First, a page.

The National Council On Aging states, “While symptoms are an important aspect of diagnosing anxiety in older adults, even more critical is how these symptoms affect day-to-day living. Anxiety is considered problematic when it interferes with your daily functioning, your quality of life, and even your health.”

How To Manage Anxiety In The Elderly

It’s natural for the fear response to kick into gear when there’s uncertainty about what might happen next. As we grow older, life changes can be more frequent and dramatic. Additionally, our resilience may be reduced, which can make it harder for us to handle those changes in a healthy way.

Thus, when changes occur, an older adult may be more likely to struggle to find ways to cope with the new situation or unexpected loss than they would have in their younger years. They might begin to respond from a more an anxious state.

Common triggers for anxiety can include such things as:

  • A change in routine (for example, maybe a senior used to enjoy playing golf twice a week, but has been ill and unable to recently)
  • Financial concerns
  • Planning for end of life care for themselves or a loved one
  • Loss of independence
  • A change in surroundings (for example, moving to a new residence or into a care facility)
  • Health concerns
  • Loss of mobility
  • Reduced ability to take care of the tasks of daily living (dressing, bathing, feeding oneself, etc)
  • The passing of a loved one
  • Medication side effects
  • Insomnia or sleep problems
  • Genetic predisposition (mood disorders run in the family)

It can help to manage your anxiety if you try to understand what triggers your symptoms. While you can’t avoid everything that increases your anxiety, you can learn coping methods to build your resilience and better allow you to deal with your distress.

It’s also helpful to have a social network to rely on. Friends and family members or support groups (in person or online) can be a great resource, especially if you are alone or isolated.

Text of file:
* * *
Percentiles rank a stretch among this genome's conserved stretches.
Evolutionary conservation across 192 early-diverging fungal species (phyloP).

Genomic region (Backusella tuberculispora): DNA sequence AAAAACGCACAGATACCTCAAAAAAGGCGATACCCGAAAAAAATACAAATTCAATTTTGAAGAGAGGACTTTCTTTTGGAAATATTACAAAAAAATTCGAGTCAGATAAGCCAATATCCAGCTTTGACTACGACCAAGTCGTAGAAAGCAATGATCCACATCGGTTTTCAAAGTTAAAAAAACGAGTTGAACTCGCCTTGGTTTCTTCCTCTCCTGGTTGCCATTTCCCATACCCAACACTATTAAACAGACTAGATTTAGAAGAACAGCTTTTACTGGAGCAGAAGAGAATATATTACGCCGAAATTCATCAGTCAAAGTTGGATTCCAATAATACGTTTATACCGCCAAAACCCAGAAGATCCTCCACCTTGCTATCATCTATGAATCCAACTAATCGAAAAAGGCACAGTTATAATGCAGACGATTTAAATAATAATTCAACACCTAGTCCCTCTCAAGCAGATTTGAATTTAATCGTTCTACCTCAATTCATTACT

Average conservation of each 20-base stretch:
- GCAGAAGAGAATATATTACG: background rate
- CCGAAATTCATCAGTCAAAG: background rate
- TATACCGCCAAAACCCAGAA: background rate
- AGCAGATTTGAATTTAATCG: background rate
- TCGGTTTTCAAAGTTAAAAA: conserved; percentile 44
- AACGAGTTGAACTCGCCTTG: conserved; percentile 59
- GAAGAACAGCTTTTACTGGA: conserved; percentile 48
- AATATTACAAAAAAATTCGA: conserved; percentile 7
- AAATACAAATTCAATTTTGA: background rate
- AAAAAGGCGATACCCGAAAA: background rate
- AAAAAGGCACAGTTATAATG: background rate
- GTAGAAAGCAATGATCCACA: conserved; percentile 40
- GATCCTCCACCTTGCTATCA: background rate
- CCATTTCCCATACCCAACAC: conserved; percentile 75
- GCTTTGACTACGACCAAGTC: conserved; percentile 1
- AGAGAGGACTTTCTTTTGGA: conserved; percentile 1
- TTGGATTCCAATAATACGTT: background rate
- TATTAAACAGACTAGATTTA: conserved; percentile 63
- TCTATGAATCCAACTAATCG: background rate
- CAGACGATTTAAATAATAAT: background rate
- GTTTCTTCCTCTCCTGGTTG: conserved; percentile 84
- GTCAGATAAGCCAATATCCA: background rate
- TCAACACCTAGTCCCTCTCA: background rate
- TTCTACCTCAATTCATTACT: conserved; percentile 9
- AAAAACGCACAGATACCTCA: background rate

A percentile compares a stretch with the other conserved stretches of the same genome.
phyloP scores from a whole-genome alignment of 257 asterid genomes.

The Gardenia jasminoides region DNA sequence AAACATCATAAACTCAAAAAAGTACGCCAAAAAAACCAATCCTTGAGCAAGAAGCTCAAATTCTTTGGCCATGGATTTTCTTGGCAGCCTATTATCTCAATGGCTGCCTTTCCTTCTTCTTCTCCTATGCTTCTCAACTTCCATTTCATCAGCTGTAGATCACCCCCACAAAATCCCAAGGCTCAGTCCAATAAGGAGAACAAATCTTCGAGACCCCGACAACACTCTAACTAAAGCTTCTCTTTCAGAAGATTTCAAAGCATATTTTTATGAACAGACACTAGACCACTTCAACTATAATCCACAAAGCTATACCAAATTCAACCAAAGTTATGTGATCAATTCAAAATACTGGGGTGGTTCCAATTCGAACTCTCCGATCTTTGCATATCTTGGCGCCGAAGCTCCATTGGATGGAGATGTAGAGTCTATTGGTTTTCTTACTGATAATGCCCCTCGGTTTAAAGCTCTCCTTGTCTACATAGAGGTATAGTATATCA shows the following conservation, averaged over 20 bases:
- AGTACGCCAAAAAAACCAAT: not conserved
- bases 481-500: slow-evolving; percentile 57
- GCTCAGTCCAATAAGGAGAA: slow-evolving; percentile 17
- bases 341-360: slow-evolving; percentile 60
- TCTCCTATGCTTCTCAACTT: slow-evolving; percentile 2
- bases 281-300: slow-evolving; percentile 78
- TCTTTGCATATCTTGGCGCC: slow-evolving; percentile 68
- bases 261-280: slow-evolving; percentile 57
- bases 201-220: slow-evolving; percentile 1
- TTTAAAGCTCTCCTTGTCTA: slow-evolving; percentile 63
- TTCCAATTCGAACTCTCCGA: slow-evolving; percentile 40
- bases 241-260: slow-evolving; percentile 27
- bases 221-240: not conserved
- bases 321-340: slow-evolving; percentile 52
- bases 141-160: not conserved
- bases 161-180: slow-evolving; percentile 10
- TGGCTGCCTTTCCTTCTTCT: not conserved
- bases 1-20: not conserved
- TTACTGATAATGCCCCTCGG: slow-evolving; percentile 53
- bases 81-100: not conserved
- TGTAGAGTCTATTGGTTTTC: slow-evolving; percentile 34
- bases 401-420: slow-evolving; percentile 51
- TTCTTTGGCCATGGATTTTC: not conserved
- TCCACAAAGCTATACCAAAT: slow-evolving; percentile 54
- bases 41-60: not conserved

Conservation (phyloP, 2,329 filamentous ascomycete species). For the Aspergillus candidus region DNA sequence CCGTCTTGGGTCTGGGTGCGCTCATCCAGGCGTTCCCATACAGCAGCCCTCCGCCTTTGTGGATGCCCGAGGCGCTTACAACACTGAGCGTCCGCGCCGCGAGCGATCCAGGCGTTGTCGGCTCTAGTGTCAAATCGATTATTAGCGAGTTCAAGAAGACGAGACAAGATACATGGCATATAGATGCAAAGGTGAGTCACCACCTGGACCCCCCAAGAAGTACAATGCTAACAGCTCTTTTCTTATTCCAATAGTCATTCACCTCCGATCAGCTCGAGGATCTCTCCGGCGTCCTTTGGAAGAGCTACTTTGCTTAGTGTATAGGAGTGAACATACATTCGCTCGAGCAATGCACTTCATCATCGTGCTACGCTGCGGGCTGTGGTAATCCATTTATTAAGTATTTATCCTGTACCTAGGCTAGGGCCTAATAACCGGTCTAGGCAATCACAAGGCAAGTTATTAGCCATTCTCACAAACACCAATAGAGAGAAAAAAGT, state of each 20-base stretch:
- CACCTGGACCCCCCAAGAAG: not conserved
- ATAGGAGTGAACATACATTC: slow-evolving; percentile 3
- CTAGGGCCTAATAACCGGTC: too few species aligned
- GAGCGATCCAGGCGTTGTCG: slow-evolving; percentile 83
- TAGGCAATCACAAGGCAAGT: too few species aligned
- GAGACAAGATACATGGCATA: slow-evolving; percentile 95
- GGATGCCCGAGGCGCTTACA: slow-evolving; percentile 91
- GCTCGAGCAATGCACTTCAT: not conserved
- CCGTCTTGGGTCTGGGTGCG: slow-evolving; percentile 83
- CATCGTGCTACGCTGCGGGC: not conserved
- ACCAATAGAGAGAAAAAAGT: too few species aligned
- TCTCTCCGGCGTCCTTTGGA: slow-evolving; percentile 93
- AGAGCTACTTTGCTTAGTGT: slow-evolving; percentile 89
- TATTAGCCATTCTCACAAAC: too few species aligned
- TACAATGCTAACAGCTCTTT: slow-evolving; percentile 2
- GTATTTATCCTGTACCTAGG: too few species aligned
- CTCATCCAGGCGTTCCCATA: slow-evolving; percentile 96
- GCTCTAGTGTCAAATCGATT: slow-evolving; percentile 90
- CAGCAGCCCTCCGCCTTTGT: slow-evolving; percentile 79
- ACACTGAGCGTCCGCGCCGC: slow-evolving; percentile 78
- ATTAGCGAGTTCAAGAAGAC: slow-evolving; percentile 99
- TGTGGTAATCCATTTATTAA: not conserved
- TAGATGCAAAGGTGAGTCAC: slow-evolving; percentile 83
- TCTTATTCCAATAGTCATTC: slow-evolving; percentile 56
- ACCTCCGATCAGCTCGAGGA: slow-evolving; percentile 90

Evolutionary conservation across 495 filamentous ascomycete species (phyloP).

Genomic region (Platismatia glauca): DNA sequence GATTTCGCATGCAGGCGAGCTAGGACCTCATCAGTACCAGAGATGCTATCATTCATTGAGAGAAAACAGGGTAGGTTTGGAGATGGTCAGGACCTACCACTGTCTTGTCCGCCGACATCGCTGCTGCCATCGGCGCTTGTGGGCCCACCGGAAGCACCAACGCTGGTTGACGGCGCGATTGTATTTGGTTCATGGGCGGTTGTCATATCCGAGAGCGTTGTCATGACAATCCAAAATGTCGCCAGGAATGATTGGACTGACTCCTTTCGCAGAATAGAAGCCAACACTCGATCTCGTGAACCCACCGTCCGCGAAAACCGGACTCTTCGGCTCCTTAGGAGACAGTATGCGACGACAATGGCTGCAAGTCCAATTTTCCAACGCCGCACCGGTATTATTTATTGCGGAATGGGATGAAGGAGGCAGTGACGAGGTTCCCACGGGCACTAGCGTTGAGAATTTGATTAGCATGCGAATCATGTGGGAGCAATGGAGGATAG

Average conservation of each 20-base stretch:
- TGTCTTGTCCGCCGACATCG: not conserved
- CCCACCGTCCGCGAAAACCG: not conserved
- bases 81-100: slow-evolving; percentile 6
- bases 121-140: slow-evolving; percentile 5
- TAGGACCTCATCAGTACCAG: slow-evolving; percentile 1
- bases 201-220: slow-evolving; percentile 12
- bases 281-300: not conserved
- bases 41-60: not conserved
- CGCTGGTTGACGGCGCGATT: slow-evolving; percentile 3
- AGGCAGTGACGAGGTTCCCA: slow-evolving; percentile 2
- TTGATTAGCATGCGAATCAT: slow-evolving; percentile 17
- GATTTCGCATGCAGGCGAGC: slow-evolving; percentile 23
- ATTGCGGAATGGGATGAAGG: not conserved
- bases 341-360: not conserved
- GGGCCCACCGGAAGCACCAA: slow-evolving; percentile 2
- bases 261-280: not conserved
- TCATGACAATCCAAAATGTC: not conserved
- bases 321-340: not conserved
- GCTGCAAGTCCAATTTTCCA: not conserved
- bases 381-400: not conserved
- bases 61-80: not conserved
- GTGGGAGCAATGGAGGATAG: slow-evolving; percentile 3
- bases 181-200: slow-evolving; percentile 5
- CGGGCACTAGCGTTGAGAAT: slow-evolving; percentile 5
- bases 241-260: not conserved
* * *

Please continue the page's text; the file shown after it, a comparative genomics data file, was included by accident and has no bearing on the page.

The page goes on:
Doing something physical can help break the cycle of troubling thoughts and calm your mind. Try to set up a regular exercise routine. This can be as simple as getting outside to walk or taking a gentle yoga or tai chi class. Activities that involve the sense of touch, such as cooking, knitting, or painting, are also helpful.

Mindfulness exercises, such as meditation or journaling, can be calming, as well. There are YouTube videos and smartphone apps available to guide you through meditations or engage in deep breathing.

As much as possible, try to have balance in your life. Eat healthy foods, get enough sleep, and continue to stay socially connected. Absorb yourself in the activities you enjoy and look forward to.

Anxiety can have a devastating effect on your life, so it’s very important to speak to your healthcare provider or a mental health professional about what you’re experiencing – especially if your symptoms have been present for more than two weeks or are getting worse.

Have Further Questions?

If you or someone you love have questions or would like further information about anxiety in seniors, the mental health professionals at The Center for Treatment of Anxiety and Mood Disorders in Delray Beach, Florida, can help. For more information, contact us or call us today at 561-496-1094.

Dr. Andrew Rosen PHD, ABPP, FAACP is a Board-Certified Psychologist and the Founder and Director of The Center for Treatment of Anxiety and Mood Disorders, as well as, the Founder of The Children’s Center for Psychiatry Psychology and Related Services.